A swath of changes to corporation tax in the European Commission’s pipeline topped the Taoiseach’s agenda when he met the president of the European Commission, Jean Claude Juncker officially in Brussels.
New rules that would force every country to make public the tax arrangements with larger companies, including multi nationals is due in March and later in the year the Commission is expected to consider relaunching the stalled common consolidated corporate tax proposal.
They will also consider the the OECD proposals on having companies publish where and how much tax they pay under the plan to tackle base erosion and profit shifting – BEPS.
Ireland is under some pressure at the moment as the European Commission investigates its deal with Apple which came to light during a hearing in the US Congress that accused Ireland of being a tax haven.
Similar agreements in all EU countries with large companies are also under the spotlight, encouraged by the LuxLeaks that exposed hundreds of sweetheart deals with companies, many while Mr Juncker was finance and prime minister of the small duchy.
The Taoiseach said he told Mr Juncker of Ireland’s changes including abolishing the stateless concept and the double Irish and the cooperation on BEPS.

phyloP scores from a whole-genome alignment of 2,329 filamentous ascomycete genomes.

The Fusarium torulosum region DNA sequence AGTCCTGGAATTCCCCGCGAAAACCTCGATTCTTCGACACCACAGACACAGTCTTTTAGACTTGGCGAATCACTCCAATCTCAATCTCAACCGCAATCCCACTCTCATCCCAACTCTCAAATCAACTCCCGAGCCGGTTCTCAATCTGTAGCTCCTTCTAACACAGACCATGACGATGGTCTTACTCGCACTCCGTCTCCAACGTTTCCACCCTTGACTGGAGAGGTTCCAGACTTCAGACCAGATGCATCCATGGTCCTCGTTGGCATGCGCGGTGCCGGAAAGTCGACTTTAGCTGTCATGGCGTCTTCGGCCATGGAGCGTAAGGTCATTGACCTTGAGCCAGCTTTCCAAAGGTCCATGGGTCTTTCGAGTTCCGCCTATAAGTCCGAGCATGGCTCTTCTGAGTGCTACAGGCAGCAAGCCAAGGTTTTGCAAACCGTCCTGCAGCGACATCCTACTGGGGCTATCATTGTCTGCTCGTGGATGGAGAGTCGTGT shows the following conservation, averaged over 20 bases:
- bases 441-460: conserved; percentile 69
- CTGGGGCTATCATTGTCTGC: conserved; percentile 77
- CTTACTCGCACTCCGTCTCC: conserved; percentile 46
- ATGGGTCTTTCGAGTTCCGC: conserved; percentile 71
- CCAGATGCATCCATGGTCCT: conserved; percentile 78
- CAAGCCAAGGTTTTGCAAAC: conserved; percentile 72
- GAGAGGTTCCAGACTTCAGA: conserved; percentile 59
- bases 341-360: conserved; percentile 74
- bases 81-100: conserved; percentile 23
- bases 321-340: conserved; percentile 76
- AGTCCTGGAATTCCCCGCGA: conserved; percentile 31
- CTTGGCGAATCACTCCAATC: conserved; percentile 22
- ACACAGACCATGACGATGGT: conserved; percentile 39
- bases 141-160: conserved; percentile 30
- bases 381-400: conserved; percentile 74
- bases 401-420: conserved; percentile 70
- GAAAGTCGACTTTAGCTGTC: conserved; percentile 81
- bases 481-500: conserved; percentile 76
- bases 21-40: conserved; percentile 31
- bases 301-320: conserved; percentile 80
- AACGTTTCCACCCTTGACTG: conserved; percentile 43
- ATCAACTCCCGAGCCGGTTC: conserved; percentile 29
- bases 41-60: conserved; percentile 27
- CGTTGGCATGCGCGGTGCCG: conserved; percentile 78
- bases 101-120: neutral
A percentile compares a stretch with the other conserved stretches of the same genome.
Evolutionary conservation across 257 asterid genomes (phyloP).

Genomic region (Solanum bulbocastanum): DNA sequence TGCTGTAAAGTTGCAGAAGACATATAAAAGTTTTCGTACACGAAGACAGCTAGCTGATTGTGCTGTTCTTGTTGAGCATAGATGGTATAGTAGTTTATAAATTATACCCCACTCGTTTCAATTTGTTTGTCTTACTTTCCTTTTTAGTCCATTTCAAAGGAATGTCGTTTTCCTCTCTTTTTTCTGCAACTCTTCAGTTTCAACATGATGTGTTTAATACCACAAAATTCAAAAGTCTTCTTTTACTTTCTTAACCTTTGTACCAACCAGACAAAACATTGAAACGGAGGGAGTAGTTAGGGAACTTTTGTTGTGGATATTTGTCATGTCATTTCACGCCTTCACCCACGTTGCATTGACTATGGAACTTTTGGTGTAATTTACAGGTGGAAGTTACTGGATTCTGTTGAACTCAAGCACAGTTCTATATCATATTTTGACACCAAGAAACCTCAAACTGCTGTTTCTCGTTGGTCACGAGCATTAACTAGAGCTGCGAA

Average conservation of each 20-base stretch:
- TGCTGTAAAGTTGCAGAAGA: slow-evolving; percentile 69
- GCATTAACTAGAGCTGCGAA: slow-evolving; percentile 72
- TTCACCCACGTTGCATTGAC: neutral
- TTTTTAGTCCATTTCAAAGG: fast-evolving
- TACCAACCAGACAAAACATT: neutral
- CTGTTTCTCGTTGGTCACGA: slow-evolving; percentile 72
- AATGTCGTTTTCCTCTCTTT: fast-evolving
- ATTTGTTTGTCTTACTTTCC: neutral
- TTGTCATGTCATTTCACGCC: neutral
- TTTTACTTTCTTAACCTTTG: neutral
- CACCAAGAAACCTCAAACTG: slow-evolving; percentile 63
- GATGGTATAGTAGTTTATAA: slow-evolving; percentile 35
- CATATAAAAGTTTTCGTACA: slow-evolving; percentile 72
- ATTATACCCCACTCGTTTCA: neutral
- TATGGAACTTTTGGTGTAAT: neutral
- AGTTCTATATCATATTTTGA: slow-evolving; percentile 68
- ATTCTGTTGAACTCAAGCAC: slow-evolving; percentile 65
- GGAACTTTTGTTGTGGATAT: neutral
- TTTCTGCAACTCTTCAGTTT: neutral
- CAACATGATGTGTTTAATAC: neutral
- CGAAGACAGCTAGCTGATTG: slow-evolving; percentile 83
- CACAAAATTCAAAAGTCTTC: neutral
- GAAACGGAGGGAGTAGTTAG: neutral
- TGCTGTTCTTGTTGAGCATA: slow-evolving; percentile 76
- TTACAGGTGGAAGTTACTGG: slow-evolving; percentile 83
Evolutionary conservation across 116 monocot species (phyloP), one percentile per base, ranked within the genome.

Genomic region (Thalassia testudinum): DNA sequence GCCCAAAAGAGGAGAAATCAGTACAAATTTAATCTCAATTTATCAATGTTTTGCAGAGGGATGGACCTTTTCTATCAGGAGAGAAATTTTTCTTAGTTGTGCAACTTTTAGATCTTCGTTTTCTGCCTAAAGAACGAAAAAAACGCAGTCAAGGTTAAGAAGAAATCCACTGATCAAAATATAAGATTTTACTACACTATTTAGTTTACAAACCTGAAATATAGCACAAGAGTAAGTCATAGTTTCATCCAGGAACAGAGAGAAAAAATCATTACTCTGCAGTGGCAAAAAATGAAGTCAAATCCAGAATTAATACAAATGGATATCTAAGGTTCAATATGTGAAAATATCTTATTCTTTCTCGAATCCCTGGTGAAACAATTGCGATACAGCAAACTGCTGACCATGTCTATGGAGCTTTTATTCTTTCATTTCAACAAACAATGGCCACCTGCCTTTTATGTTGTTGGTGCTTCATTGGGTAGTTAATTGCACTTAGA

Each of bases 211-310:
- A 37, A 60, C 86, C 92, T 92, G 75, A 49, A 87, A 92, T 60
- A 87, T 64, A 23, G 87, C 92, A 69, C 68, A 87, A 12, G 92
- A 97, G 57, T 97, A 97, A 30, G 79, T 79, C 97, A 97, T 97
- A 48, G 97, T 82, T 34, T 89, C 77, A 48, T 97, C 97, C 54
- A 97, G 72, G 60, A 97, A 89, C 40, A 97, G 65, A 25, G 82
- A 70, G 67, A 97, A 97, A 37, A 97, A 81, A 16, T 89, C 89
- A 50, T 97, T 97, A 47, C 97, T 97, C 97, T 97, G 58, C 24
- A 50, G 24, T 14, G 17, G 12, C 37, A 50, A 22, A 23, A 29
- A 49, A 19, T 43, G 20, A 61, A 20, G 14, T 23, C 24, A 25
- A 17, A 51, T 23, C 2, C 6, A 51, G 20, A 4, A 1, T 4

“We want it dealt with openly and transparently as we have nothing to hide in that regard”, he said.
He said that Mr Juncker reassured him that the corporate tax rate was an issue only for national governments.
“President Juncker was very clear as a former prime minister of a small country he understands the challenges a small country faces and he is in a position of influence as President of the Commission”, Mr Kenny said referring to the Commission’s investment plan, from which he said Ireland hopes to benefit.
Asked about his position on Greece looking for a new deal with the eurozone, he said the new Greek government must abide by their debt commitments as Ireland did, otherwise they wouldn’t get further help.
Asked whether he would support Greece looking to make changes to the details of its programme, the Taoiseach said that when Ireland reversed the minimum wage cut they compensated for it.
While Ireland had made great progress the economy was still very fragile. Obliquely referring to the coming general election, he added, “We still have challenges at home and that is why you need political stability for the next 3 to 5 years to finish the mandate that people gave to ensure that the public finances would be properly managed and that the country would get back to work”.
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